Even though Plastic Free July is rolling to a close, we should continue to minimise our plastic use where possible. It can be overwhelming though, trying to figure out what to cut back on. It’s also easy to fall into the trap of buying something you don’t necessarily need, just because it’s been marketed as sustainable.

Here are some tips to minimise your consumption.

Making the switch to sustainable period products

According to a 2017 report by the ABC, women in Australia use around 10,000 to 12,000 disposable menstrual products in their lifetime. Pads, according to reports, take 500-800 years to decompose in landfills. These are extremely confronting numbers, so if you’re determined to make a personal change, you can give sustainable period products a go. Brands like Modibodi sell products like leak-proof underwear and reusable pads. It will definitely take some adjustment though, so pace yourself.

You can also try period cups, or more conscious period care like biodegradable tampons, pads, and liners.

Actually recycle your soft plastics

If you’re going to start somewhere, you may as well kick it all off with recycling.

If you’re based in Victoria, and would like to spend lockdown 2.0 brushing up on your recycling knowledge, Sustainability Victoria has a handy search tool that’ll tell you what you can or can’t recycle. Literally, you can plug in an item and it will tell you which bin to put it in. So next time your roommate yells, “You can’t recycle that”, you can yell back, “I actually can, you bloody pelican.” True story.

For example: can you recycle an Australian post plastic satchel? The answer is no. The satchel is soft plastic, like cling wrap or chip packets or frozen food bags. But this doesn’t mean the only option for it is trash. You can take soft plastics to REDcycle soft plastic drop-off points at participating supermarkets across the country.

Toot paper with a difference

We all use it, so why not think more sustainably about how we buy it? How We Roll, one of the newest players in the Aussie bog roll game, sell 100 per cent recycled toilet paper, bamboo paper towels, and compostable and biodegradable bin liners. The team have also launched compostable and biodegradable doggy poo bags.

How We Roll has also teamed up with non-profit organisation, One Tree Planted, to grow trees in bushfire-affected areas in NSW. Founded in 2014, the organisation is committed to global reforestation. So for every box sold, one tree is planted. In the month of May, How We Roll revealed it had contributed to the planting of 213 trees – including native and companion trees – in bushfire affecter regions in NSW. In June, that number rose to 976 trees.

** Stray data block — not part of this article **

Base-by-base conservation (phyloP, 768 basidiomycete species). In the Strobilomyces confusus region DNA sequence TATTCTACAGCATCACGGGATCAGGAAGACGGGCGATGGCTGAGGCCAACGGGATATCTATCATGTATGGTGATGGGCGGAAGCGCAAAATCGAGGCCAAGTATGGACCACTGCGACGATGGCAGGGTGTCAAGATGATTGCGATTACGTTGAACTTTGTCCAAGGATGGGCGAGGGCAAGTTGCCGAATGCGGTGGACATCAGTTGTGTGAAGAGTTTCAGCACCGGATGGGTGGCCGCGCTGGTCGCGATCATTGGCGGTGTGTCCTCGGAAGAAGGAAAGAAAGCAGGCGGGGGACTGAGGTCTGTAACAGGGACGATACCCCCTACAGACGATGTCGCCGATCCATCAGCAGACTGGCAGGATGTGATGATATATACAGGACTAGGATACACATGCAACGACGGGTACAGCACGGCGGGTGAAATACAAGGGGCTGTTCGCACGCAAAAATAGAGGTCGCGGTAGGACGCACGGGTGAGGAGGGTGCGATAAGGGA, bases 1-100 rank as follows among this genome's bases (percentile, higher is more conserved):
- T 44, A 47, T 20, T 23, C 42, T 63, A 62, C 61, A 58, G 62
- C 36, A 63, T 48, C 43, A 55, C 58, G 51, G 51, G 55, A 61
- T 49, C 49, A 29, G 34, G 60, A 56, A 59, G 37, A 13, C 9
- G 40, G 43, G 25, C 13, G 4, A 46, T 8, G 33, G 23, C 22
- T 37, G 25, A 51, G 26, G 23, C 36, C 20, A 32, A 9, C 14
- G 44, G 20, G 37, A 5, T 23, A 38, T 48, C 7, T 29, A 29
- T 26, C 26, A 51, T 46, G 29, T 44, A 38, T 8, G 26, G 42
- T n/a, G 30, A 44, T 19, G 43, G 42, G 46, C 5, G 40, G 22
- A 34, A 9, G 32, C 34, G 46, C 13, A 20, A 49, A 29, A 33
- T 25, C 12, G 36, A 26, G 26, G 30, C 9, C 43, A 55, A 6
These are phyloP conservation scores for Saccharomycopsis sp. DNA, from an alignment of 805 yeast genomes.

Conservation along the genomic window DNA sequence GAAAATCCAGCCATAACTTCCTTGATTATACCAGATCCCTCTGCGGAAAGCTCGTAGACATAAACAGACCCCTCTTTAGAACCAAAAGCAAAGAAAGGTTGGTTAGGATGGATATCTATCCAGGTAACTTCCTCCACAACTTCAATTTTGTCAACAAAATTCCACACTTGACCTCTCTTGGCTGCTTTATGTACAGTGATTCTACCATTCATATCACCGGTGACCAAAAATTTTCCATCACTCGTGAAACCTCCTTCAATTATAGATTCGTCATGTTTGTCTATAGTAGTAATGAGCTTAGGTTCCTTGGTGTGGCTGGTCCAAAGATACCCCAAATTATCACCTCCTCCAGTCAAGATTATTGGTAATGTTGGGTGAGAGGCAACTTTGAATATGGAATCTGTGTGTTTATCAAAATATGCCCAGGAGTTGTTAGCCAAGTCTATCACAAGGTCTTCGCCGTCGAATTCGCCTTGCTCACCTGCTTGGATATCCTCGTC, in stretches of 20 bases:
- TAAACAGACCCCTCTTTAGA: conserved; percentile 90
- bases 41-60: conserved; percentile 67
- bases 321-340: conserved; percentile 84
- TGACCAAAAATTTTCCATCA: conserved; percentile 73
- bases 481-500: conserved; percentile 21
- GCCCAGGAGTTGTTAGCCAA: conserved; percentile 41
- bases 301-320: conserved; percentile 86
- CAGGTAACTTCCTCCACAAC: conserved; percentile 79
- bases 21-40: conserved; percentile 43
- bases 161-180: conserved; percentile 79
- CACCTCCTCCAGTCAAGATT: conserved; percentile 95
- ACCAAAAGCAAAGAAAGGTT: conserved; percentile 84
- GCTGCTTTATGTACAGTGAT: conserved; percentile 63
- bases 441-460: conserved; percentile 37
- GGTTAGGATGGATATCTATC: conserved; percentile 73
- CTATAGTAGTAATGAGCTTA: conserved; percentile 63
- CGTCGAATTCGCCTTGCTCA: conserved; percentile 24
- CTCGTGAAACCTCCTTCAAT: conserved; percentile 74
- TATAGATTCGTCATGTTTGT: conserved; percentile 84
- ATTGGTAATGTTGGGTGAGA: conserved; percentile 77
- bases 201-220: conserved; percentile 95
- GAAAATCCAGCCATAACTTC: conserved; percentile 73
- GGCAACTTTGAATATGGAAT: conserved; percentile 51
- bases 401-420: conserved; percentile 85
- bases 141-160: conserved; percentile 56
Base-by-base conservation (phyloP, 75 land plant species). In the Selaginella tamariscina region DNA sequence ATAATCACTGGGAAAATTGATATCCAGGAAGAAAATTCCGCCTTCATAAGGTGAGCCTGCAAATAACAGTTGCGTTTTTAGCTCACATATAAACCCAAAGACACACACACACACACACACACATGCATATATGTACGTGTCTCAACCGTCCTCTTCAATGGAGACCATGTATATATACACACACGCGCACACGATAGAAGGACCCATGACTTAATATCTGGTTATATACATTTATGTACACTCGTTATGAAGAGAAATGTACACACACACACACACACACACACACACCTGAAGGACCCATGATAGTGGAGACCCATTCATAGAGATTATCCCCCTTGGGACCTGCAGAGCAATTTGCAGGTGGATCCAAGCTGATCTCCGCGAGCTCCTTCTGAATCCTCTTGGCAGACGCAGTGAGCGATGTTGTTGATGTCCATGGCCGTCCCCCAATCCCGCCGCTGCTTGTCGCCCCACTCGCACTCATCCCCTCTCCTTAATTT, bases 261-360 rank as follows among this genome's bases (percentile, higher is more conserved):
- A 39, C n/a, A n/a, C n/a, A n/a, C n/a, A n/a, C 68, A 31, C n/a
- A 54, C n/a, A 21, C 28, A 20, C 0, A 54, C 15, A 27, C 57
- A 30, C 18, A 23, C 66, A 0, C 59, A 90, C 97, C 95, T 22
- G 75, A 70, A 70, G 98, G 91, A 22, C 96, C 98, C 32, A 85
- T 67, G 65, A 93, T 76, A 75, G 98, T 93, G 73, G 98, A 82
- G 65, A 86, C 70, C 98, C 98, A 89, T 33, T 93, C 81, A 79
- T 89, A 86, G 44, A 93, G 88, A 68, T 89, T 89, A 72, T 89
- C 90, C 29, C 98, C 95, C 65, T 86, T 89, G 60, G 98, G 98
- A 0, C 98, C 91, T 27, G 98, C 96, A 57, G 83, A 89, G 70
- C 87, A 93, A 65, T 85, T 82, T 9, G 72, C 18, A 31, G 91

Fabric recycling

Textile recycling is a great alternative to just simply throwing out old clothes that can’t be donated. We’re talking about damaged or unsaleable clothing or extremely old sheets and towels.

Planet Ark’s Recycling Near You has listed a handful of organisations that accept items like pre-loved bras and old accessories. Organisations listed include The Uniform Exchange and Shoes for Planet Earth, which provides reused running shoes to those in need around the world. They also accept insoles and spare laces you may have around the house.

Other organisations include Reverse Garbage, where you can donate all sorts of things like film and theatre set materials, haberdashery, timber and plywood, and tools.

You might need to do a bit of research, but some animal rescue and adoption centres also accept towels and blankets as donations.

Choose better coffee pods

It’s no secret coffee pods aren’t exactly great for the environment. Most pods are made from aluminium, a mixture of plastic, and materials like lacquer and silicone. According to Canstar Blue, pods are technically recyclable but the non-biodegradable properties of it are harmful to the environment when not disposed of properly.

To combat this, a number of big coffee brands like L’OR, Moccona, and illy have partnered with TerraCycle to help provide a second life for used coffee capsules. Those who take part in the program basically ship their used pods to TerraCycle, which are then shredded to separate the coffee ground from the aluminium. Then the aluminium is melted so they can be remade into new recycled products. For every one of your shipments that weigh in at over 5 kilograms, you will receive $0.02 per piece of waste, which can be donated to a non-profit or school of your choice.

Even better, you can also choose reusable or 100 per cent biodegradable coffee pods.  Tripod Coffee pods are made of 100 per cent plant-based material – no aluminium in sight. The eco-pods can also be composted wholly when disposed of correctly. Tripods are Nespresso compatible, by the way.

PEDESTRIAN.TV‘s editors independently choose and write about products and other stuff we love and think you’ll froth on, too. We have affiliate partnerships so we might get a cut of the revenue from any purchase you make based on our recs. Happy buying.